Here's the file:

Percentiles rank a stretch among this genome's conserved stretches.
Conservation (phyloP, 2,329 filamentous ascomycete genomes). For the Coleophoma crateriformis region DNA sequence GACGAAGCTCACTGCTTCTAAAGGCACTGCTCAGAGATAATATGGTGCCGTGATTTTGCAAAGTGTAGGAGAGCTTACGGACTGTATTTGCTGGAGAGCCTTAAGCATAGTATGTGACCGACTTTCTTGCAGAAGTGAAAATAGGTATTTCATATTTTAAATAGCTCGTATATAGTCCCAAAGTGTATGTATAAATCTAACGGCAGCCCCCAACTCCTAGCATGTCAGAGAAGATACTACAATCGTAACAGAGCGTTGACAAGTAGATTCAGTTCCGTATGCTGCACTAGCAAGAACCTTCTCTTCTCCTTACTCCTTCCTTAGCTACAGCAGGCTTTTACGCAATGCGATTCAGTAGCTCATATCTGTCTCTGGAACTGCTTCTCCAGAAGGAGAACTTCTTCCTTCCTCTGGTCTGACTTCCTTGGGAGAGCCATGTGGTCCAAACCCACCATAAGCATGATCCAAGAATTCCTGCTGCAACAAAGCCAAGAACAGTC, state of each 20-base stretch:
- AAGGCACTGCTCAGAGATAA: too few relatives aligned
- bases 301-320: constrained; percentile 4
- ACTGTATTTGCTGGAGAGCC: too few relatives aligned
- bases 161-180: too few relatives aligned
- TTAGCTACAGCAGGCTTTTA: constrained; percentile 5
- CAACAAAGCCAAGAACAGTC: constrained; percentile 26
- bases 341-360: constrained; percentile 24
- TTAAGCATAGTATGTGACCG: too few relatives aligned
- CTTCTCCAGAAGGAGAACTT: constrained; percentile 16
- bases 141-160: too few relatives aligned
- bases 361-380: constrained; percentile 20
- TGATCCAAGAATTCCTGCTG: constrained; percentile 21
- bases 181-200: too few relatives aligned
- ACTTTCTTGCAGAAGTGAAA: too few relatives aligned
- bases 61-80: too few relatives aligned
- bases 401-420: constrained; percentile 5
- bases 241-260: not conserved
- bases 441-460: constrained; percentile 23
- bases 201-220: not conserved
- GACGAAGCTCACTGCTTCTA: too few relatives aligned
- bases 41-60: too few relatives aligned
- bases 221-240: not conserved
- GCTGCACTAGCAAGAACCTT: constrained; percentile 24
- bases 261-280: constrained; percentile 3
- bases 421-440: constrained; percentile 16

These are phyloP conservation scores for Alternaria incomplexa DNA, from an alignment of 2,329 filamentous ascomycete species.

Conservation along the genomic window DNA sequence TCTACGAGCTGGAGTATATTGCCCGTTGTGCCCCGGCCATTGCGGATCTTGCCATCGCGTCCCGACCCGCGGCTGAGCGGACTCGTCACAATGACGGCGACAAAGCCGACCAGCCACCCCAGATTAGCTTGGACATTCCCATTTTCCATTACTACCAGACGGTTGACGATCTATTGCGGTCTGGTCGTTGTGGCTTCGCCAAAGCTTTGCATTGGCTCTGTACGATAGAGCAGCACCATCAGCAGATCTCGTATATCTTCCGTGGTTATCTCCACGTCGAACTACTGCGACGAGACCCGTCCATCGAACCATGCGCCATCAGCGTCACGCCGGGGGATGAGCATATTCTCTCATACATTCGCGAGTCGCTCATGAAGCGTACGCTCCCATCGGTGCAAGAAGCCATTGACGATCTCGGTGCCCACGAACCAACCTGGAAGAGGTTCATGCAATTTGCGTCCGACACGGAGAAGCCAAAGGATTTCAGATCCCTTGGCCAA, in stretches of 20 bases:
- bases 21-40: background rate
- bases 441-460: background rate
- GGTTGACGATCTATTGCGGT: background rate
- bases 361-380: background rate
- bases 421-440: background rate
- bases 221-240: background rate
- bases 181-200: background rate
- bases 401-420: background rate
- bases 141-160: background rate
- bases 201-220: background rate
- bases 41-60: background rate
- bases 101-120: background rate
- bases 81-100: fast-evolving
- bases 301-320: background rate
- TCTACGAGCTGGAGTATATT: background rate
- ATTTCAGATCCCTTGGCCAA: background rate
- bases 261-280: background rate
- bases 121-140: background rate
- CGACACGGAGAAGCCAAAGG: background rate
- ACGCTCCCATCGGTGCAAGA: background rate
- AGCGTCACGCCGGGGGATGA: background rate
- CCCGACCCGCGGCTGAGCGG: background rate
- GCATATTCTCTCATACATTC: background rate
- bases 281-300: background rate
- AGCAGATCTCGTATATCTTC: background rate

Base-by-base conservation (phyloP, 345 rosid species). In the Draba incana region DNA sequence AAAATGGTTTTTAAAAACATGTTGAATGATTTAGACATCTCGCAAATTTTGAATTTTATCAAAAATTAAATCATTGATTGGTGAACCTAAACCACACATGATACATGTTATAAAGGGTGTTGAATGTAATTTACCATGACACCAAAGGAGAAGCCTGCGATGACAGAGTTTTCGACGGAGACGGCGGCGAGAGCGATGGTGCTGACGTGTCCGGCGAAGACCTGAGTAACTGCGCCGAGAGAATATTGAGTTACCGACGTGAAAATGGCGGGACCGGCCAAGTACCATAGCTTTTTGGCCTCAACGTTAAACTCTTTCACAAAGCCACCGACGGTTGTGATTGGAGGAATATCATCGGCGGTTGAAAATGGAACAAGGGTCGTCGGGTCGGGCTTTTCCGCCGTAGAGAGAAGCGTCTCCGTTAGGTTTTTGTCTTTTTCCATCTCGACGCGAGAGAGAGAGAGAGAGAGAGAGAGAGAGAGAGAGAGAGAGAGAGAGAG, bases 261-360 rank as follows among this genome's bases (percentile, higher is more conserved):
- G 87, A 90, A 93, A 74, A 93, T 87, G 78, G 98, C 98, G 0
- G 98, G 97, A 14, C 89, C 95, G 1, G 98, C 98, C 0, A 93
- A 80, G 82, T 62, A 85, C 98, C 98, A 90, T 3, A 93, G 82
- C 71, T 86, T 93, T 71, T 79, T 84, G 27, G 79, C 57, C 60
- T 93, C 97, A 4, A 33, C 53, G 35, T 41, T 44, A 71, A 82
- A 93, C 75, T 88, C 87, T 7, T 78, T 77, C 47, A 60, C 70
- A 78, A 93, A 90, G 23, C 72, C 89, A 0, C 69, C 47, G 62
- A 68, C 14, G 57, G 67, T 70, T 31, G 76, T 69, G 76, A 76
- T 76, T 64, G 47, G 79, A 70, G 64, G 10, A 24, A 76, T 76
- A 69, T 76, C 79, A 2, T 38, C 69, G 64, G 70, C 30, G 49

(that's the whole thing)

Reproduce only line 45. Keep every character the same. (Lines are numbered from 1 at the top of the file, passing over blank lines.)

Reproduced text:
- ATTTCAGATCCCTTGGCCAA: background rate